Tidbit Five-A: Editors do sometimes say this. Or words to that effect.

Your mentor can point you in new directions, and tell you if and when someone is trying to take advantage of you. Sometimes he even becomes a co-author, and then it’s really fun.

Tidbit Six: Getting a contract in hand is NOT the end of the job. It’s the beginning. Or maybe the middle.

Because now you get to work with one or more editors, copy editors, and proofreaders. Multiple times. Read: for as many iterations as it takes to get the book into the condition that the publishers consider ready for publication.

The Case of the Displaced Detective - At Speed by Stephanie OsbornTidbit Six-A: Be aware that you are NOT required to do everything, or even anything, the editors say. But you better really be confident you’ve done it exactly right, because these guys are more experienced than you are and know what they’re doing.

So you have the book edited, it’s in gorgeous shape; the cover art has come down and it’s beautiful. You’re done, right? Nope. Now you get the e-ARC, the electronic Advanced Review Copy. You get to review that, make corrections, and send the corrections back.

NOW you’re done? No. Now you get the galley prints. These are unbound first run prints of your book. Again, review for errors and send back the corrections.

Meanwhile, you and your publisher are working on the public relations and publicity campaign. Start making appearances before the book is released if you want to build buzz. Build a website. Blog. Tweet. Face. Space. Link. Plus. Pin. Good. Net. Ning. Tag. (If you don’t know what I’m talking about, you need to find out.) If you can find a way to get your name out there, and to get your book’s name out there, do it.

After the book comes out come the interviews, talks, and book signings.

Somewhere in there, you start writing your next book.

Tidbit Seven: You NEVER really get done.

Tidbit Eight: Once you’ve realized Tidbits One through Seven, you are now an experienced, professional author.

Stephanie OsbornAbout Stephanie OsbornFew can claim the varied background of Stephanie Osborn, the Interstellar Woman of Mystery.Veteran of more than 20 years in the civilian space program, as well as various military space defense programs, she worked on numerous space shuttle flights and the International Space Station, and counts the training of astronauts on her resumé. Her space experience also includes Spacelab and ISS operations, variable star astrophysics, Martian aeolian geophysics, radiation physics, and nuclear, biological, and chemical weapons effects.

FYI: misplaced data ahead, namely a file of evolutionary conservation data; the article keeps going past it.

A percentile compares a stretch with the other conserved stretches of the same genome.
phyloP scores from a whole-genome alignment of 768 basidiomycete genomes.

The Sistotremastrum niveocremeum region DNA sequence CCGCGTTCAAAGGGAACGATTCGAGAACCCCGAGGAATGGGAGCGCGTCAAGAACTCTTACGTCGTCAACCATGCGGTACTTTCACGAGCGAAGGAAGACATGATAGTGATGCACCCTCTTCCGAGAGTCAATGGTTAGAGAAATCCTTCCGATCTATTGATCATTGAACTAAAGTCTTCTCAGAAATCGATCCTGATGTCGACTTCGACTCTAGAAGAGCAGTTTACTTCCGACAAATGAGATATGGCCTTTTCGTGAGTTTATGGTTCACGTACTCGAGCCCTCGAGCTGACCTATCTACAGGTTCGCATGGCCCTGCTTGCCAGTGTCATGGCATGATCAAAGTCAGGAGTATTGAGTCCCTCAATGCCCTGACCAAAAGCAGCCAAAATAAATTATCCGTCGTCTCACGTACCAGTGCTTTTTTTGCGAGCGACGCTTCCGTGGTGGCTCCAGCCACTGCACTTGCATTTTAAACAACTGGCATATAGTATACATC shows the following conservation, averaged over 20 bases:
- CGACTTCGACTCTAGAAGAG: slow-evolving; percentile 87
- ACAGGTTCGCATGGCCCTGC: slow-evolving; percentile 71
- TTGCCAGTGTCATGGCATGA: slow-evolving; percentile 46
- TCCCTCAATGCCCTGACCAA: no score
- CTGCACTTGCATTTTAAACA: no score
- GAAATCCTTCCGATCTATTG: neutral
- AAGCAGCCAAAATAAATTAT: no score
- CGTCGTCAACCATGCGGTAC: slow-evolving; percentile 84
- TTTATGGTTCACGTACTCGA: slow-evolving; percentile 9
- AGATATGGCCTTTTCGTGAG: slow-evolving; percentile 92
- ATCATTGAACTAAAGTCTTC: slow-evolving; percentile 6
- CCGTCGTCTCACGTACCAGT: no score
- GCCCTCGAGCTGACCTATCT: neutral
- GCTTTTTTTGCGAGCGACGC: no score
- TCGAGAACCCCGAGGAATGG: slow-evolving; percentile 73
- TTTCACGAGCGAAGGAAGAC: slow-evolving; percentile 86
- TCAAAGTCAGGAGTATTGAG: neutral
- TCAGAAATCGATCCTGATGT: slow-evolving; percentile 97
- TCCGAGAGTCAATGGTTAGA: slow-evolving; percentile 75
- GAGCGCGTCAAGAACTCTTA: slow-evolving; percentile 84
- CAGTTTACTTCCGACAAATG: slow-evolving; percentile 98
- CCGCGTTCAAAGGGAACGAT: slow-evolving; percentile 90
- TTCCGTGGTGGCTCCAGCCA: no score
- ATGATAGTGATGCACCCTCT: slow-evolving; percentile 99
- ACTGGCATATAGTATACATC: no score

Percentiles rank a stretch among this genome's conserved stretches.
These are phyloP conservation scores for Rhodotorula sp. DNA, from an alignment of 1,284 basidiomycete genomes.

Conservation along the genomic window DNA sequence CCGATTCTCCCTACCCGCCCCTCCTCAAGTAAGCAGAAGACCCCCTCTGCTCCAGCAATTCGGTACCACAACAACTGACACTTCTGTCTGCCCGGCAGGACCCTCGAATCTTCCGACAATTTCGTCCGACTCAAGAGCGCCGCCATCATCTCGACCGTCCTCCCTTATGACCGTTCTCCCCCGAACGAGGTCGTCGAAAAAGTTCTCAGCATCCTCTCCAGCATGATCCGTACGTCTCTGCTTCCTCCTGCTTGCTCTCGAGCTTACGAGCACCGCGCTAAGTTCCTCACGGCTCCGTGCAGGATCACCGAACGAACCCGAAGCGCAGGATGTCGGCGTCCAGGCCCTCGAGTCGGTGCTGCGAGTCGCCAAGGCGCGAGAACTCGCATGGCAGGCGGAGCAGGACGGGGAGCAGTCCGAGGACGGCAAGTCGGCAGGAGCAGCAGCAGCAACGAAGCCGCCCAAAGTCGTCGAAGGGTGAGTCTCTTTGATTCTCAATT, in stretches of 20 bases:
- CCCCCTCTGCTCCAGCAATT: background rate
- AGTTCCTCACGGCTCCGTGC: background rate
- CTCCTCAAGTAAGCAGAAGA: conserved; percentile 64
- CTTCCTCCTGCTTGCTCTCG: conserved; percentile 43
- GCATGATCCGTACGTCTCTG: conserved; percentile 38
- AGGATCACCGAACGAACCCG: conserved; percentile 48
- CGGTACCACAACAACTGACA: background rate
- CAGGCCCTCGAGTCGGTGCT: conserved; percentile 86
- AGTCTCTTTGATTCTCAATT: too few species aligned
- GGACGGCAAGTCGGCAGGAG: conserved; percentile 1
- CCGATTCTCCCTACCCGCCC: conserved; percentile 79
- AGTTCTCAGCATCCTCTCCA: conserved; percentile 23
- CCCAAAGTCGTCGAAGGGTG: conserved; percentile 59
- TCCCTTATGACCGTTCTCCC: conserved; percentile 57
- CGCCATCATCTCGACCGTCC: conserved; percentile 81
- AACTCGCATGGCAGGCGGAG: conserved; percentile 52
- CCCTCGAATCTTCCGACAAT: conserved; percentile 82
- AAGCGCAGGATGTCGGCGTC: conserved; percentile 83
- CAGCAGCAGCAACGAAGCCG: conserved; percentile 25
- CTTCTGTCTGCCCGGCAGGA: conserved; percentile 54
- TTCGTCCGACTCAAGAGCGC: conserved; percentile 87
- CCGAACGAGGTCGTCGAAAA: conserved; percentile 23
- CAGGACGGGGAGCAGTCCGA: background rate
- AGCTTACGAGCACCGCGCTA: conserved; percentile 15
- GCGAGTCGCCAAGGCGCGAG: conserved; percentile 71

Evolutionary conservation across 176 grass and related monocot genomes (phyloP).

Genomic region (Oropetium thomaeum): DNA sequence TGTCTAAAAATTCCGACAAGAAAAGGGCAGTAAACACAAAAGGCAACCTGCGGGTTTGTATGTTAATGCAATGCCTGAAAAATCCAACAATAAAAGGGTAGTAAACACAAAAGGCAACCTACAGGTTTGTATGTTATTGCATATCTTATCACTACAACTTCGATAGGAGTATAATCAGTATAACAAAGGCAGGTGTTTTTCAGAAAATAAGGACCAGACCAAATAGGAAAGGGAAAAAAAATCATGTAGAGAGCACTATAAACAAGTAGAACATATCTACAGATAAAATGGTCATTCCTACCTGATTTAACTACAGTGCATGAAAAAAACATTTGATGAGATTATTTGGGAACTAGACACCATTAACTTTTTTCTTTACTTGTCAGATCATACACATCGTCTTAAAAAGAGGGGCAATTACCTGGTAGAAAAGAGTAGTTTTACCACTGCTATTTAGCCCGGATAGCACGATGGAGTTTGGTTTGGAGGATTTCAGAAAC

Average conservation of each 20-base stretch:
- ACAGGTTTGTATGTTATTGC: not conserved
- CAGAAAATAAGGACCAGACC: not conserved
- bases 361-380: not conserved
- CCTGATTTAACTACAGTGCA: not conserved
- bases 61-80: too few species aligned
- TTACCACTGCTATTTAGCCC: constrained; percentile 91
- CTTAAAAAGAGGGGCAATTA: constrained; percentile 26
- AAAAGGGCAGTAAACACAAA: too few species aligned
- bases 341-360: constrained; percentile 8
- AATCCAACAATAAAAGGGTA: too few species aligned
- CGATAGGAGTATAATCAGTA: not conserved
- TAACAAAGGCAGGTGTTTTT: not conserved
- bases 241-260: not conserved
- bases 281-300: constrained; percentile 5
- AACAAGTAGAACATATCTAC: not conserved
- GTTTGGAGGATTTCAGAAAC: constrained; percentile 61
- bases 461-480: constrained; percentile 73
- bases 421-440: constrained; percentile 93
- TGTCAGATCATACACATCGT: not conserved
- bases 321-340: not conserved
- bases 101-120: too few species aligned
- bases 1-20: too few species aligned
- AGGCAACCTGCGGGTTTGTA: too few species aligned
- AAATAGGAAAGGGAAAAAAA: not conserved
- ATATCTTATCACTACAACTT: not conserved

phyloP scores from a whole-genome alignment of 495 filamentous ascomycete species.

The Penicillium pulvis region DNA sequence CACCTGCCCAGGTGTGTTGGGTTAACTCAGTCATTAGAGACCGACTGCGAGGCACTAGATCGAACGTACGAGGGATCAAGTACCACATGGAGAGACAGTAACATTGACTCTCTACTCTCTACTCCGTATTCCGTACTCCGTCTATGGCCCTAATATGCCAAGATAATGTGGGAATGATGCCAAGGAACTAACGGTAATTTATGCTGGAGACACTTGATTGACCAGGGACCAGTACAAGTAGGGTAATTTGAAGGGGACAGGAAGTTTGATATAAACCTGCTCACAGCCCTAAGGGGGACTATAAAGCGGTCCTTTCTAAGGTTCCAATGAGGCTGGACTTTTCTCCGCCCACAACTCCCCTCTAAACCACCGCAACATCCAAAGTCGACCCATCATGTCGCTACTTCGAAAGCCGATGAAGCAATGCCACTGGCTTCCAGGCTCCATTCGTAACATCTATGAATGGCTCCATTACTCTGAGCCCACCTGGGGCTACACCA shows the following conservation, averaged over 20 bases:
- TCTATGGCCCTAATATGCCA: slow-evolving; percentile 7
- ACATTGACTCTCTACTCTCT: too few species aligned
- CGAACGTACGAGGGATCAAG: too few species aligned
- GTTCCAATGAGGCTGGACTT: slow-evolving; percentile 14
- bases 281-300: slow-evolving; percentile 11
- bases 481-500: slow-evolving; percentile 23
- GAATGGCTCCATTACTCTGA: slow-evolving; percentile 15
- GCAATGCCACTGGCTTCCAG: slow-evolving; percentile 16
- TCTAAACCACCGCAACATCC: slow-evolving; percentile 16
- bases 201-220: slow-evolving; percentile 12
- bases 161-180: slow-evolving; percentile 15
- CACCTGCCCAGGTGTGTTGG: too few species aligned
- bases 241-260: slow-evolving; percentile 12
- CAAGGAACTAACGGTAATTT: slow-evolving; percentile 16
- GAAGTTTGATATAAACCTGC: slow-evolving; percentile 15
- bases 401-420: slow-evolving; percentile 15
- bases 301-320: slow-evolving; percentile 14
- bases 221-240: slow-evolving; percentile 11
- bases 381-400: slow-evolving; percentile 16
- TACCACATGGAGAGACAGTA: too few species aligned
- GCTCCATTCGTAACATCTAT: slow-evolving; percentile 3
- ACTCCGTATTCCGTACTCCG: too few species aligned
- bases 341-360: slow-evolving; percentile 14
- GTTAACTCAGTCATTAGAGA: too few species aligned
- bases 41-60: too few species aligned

Now retired from space work, Stephanie has trained her sights on writing. She has authored, co-authored, or contributed to more than 20 books, including the celebrated science-fiction mystery, Burnout: The mystery of Space Shuttle STS-281. She is the co-author of the “Cresperian Saga,” book series, and currently writes the critically acclaimed “Displaced Detective” series, described as “Sherlock Holmes meets The X-Files.” She recently released the paranormal/horror novella El Vengador, based on a true story, as an ebook.

In addition to her writing work, the Interstellar Woman of Mystery now happily “pays it forward,” teaching math and science through numerous media including radio, podcasting and public speaking, as well as working with SIGMA, the science-fiction think tank.

The Mystery continues.

To learn more about Stephanie, visit her website or follow her on Twitter.

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4 thoughts on “Guest Post by Author Stephanie Osborn on Tidbits They Don’t Tell You In Author’s School

  1. Great advice, and insider info! I’m still working on my first novel, this helps a lot! Thank you. 🙂

  2. I am not currently a writer, but I used to write short stories from time to time for my own uses. Now this information is great information for if and when I may decide to move forward and share anything I have written or may write.